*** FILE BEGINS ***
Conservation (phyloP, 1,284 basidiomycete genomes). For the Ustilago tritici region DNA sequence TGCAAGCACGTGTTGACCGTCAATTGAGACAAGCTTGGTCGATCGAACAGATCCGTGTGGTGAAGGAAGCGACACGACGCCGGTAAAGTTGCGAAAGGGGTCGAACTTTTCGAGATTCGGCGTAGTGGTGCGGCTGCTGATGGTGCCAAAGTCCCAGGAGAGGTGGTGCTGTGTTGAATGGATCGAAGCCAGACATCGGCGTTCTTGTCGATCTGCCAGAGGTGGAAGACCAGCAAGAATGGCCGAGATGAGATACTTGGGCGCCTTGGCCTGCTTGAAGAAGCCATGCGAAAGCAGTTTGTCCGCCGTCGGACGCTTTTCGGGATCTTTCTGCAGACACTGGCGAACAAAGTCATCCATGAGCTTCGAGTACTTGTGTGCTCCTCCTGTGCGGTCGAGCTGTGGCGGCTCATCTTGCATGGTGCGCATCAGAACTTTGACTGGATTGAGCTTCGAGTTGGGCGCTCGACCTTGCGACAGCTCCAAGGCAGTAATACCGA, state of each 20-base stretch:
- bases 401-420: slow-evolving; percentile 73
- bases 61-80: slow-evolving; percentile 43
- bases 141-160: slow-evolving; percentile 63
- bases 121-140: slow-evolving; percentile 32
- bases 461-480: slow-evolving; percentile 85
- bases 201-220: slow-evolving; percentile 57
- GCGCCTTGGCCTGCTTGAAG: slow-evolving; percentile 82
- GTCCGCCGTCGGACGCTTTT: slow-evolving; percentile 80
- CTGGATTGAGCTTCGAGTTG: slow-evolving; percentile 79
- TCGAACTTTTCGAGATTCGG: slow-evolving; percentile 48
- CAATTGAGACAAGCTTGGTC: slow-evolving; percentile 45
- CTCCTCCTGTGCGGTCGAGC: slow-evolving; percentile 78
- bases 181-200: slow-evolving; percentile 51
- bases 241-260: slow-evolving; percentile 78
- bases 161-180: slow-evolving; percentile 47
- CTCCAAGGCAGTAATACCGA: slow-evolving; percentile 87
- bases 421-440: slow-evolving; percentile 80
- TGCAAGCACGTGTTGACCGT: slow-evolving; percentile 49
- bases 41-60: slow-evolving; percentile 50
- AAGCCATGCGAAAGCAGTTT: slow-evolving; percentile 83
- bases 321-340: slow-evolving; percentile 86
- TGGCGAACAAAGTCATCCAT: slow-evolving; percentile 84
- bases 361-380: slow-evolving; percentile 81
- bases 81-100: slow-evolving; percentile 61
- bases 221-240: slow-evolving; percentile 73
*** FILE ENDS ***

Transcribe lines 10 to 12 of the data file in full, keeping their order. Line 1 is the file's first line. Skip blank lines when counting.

- CTGGATTGAGCTTCGAGTTG: slow-evolving; percentile 79
- TCGAACTTTTCGAGATTCGG: slow-evolving; percentile 48
- CAATTGAGACAAGCTTGGTC: slow-evolving; percentile 45